COLUMBUS,OH --Traveling across Ohio Tuesday as an embedded reporter on the Health Insurance Reform Now: Let's Get It Done Bus Tour with Obama's field team, I heard the same message from Ohioans of every walk of life: While opponents of health insurance reform are the ones being featured every day in the news -- screaming and yelling about socialism and death panels -- supporters have been working quietly to make health care reform happen, and they're tired of a small, loud minority getting all of the attention.
Almost every rally goer I spoke with told me that the media is covering the sensational story instead of the real story, and they're mad about it. But as one Ohioan mother put it, "Unlike the tea party people, we aren't acting out."
Supporters of health insurance reform are undoubtedly angry. Over and over, Ohioans told me that they are tired of hearing the media give credence to myths that have already been disproved -- like death panels, Medicare changes, and bureaucrat-controlled health care. When the head of the Dayton AFL-CIO spoke about these myths at the Dayton rally, "suicide counseling" got a big laugh from the crowd, but it was a wry laugh with heads shaking all around.
"I'm so sick of all the yelling." The words of Tina Moody, a Columbus resident, have been echoed throughout the bus tour stops.
In Columbus, about a dozen protesters showed up outside the event holding fresh lemons, shouting that Obama's health insurance reform is a lemon. One protester was so loud and aggressive that she ended up by herself, stalking attendees as they tried to enter, shouting tea party "announcements" just inches from their faces as they walked past. While there were 2,500 supporters inside, most media outlets came outside to get footage of the 12 protesters outside.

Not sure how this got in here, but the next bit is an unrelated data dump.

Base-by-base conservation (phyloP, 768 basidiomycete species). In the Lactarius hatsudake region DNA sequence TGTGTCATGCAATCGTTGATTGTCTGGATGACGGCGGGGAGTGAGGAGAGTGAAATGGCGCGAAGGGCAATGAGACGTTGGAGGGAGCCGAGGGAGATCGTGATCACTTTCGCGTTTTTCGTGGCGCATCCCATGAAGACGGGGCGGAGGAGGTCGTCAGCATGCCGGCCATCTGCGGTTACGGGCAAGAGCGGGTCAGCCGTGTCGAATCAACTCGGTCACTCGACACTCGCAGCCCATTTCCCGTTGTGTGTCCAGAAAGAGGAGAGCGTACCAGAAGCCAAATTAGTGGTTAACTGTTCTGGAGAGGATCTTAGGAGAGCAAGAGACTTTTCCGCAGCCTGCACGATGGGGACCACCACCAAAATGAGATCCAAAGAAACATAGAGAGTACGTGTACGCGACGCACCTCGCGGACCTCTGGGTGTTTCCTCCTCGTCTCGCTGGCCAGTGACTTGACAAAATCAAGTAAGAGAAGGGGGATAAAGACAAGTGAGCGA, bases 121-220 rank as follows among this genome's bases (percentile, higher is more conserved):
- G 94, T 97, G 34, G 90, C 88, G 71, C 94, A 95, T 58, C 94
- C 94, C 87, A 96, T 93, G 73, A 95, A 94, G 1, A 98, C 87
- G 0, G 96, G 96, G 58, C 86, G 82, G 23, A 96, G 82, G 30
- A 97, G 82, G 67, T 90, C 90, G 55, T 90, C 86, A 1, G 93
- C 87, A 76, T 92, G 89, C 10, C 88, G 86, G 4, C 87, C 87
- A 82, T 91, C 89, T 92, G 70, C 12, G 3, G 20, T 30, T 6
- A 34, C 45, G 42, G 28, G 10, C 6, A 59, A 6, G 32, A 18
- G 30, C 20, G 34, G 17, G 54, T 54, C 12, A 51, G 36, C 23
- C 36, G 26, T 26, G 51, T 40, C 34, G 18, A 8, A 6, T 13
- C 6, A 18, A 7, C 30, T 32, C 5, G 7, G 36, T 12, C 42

"Supporters of health insurance reform are turning out in larger numbers every day," Jeremy Bird, the National Deputy Director of Organizing for America, told the crowd at one event, "You are the majority. You voted on November 4th."
Jolene Crowell, an OFA volunteer in Dayton, says that she has trouble recruiting new volunteers because they've been intimidated by the angry reactions portrayed in the news. She says, "The loudest are the sexiest news story." Crowell has been organizing teams to collect signatures in support of health care reform in high foot-traffic areas around Dayton, and she says the response has been overwhelmingly positive, but, "The few who object are really loud and distracting."
A doctor who teaches at Ohio State University Medical School says that most doctors want health insurance to be reformed, but he believes their voices are being drowned out by the misinformed, "The health insurance industry has ruined health care in America."
In Columbus I spoke with a small business owner who was motivated to attend the rally "because the general talk is that health care reform is bad for small businesses." But, she says, "I had a 23 percent increase in health insurance costs last year. I've had to raise premiums and deductibles, and my employees can't afford to keep their health insurance."
A couple of weeks ago, I went to a local town hall in one of the reddest districts in Arizona. It was boring. A total snoozefest. No crazy tea bagger signs. No yelling and screaming inside. About every other question was in support of health insurance reform. Outside, though, there were a handful of angry anti-reformers. So, reporters bored with the event inside began to wander outside looking for a story. On the local evening news, they showed clips of the shouting and yelling outside. Instead of looking for the real story, reporters across America are looking for ways to turn the real story into a better, more sensational tale.